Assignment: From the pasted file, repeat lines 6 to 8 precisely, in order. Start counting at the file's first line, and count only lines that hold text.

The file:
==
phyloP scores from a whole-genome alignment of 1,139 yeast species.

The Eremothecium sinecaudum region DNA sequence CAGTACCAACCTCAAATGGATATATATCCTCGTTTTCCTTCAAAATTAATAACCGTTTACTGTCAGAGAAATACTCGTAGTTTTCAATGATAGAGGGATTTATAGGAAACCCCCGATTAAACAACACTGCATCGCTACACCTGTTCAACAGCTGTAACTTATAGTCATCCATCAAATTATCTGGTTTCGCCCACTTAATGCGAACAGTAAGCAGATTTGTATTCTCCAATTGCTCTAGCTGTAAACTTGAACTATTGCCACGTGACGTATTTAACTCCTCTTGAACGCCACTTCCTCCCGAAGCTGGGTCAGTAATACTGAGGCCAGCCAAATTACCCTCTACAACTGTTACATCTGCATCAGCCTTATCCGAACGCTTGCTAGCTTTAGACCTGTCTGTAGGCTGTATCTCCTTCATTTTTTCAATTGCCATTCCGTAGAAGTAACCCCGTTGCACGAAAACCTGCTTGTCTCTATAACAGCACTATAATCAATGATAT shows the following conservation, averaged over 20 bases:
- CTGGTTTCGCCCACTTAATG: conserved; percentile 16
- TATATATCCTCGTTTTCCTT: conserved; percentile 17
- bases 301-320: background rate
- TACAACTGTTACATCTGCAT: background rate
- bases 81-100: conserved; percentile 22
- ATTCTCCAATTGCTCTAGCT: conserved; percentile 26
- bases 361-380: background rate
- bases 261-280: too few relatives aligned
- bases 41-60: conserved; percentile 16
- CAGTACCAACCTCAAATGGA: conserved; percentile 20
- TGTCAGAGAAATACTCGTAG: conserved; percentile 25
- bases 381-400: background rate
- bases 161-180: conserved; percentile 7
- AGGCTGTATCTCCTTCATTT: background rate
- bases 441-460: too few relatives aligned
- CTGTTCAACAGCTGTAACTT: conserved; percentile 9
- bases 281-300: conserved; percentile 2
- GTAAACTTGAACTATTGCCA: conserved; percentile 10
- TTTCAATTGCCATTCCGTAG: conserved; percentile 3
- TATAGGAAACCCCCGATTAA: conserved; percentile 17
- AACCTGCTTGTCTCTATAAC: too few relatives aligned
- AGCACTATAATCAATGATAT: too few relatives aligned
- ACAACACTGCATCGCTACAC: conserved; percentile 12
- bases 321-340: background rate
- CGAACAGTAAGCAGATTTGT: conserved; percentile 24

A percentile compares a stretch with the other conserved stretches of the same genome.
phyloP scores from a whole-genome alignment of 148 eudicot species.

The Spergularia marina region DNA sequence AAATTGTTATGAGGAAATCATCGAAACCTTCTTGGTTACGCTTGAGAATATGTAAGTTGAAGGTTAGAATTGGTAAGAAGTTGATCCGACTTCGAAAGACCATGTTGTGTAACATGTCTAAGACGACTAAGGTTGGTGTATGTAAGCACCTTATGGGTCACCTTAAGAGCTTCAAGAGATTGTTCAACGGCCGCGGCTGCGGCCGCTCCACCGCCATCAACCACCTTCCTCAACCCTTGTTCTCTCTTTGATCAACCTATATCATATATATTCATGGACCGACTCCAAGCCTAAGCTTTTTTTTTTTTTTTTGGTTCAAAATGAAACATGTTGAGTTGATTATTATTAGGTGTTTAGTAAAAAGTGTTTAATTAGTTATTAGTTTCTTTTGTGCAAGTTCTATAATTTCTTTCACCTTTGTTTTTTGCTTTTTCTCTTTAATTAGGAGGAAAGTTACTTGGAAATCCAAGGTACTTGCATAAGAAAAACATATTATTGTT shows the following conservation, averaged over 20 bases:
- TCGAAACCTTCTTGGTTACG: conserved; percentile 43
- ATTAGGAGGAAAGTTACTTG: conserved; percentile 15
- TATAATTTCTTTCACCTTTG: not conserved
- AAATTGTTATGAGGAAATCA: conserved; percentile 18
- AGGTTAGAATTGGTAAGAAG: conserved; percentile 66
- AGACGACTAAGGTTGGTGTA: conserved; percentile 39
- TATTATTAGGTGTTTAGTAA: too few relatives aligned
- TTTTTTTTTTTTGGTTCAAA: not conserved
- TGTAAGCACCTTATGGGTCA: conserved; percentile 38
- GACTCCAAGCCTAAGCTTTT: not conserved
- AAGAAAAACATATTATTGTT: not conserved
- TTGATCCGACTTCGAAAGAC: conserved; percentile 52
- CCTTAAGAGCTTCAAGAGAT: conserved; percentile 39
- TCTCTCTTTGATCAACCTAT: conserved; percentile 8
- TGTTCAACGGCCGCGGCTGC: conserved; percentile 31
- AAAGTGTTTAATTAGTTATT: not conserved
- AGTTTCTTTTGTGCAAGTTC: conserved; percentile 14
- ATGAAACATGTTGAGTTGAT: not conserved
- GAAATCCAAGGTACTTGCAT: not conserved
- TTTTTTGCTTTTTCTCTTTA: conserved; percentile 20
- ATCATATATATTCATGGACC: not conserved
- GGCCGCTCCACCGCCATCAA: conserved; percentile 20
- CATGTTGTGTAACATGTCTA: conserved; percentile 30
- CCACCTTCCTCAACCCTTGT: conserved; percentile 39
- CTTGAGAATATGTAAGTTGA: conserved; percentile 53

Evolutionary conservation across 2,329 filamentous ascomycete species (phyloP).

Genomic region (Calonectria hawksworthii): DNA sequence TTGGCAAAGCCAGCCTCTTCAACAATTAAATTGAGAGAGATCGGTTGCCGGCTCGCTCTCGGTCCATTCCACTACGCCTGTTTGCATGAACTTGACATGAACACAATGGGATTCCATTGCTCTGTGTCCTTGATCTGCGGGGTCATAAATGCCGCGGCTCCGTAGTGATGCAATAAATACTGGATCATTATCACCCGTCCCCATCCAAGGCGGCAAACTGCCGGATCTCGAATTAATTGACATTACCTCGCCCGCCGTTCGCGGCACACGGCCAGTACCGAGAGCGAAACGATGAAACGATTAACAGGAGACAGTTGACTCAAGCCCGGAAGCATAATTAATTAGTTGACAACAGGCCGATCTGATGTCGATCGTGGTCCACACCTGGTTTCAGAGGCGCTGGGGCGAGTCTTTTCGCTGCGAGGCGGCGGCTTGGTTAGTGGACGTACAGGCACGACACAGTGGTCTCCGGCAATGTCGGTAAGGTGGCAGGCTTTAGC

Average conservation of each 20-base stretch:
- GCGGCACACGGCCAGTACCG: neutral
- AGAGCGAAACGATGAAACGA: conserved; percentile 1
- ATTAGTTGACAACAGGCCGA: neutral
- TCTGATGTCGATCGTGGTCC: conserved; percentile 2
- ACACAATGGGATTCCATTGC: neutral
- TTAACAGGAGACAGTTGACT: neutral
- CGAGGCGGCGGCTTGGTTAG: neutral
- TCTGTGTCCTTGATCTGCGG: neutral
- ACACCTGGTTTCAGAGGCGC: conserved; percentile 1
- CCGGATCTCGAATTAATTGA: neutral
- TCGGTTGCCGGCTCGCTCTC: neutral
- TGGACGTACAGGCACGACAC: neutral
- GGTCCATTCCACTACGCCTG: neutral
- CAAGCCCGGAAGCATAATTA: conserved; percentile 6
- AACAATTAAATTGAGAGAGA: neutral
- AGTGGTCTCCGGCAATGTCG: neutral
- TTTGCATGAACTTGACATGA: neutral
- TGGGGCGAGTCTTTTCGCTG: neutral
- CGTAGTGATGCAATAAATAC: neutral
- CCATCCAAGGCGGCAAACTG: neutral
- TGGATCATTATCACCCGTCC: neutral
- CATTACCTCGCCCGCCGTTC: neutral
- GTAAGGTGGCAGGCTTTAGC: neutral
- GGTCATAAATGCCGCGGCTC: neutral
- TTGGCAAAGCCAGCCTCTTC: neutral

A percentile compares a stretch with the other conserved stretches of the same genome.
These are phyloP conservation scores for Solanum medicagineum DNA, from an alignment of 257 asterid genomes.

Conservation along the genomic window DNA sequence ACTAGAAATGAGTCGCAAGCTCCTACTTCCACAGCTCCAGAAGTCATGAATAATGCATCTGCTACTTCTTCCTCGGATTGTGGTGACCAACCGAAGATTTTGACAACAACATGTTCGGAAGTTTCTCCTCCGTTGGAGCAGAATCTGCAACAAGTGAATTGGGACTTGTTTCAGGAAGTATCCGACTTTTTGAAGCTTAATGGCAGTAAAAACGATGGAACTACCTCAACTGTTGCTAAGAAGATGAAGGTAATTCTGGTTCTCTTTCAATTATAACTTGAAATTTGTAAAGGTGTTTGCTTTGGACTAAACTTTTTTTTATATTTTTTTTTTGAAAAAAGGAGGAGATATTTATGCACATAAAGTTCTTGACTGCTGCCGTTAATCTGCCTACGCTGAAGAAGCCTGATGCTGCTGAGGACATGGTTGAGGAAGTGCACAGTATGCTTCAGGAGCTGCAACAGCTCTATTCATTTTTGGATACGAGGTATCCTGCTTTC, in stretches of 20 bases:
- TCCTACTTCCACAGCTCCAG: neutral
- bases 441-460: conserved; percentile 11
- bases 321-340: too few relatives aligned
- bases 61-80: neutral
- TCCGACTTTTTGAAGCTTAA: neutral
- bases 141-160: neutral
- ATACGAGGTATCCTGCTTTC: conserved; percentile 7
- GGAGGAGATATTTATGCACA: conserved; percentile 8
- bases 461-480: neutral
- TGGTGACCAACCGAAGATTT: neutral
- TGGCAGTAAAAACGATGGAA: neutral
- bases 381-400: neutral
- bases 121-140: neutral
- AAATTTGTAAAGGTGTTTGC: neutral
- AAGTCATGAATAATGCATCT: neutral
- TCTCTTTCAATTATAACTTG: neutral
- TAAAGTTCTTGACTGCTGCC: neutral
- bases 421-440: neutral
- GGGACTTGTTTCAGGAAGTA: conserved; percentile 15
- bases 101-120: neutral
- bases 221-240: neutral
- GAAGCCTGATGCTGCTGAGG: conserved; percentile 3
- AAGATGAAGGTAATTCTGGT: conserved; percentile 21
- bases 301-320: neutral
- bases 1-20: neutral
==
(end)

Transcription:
- TACAACTGTTACATCTGCAT: background rate
- bases 81-100: conserved; percentile 22
- ATTCTCCAATTGCTCTAGCT: conserved; percentile 26